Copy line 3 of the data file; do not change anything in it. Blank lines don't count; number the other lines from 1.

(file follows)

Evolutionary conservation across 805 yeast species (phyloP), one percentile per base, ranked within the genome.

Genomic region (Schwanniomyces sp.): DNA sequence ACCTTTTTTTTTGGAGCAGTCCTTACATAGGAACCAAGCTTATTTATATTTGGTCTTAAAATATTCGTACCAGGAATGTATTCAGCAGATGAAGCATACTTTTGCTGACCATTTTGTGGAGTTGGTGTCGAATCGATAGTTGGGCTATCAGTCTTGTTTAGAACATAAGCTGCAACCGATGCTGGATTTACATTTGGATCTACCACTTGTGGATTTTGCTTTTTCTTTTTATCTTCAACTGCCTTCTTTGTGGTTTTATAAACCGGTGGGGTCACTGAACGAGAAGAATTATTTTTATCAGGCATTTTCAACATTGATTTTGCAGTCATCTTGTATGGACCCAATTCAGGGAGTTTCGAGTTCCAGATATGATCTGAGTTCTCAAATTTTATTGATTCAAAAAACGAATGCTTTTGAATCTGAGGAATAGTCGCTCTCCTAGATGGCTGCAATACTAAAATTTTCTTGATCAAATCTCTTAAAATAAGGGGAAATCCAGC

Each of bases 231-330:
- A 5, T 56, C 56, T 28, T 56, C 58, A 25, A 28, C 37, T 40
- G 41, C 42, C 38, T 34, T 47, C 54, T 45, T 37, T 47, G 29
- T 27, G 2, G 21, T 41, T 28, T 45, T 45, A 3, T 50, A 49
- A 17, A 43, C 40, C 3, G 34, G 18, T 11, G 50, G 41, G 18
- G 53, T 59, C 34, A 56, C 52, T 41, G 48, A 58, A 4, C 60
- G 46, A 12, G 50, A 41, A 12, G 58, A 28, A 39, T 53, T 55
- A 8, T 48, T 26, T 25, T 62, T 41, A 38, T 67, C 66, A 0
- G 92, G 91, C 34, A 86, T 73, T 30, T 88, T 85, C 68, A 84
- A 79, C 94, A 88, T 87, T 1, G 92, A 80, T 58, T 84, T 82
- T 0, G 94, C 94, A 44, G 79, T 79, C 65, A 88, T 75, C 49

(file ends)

Each of bases 231-330: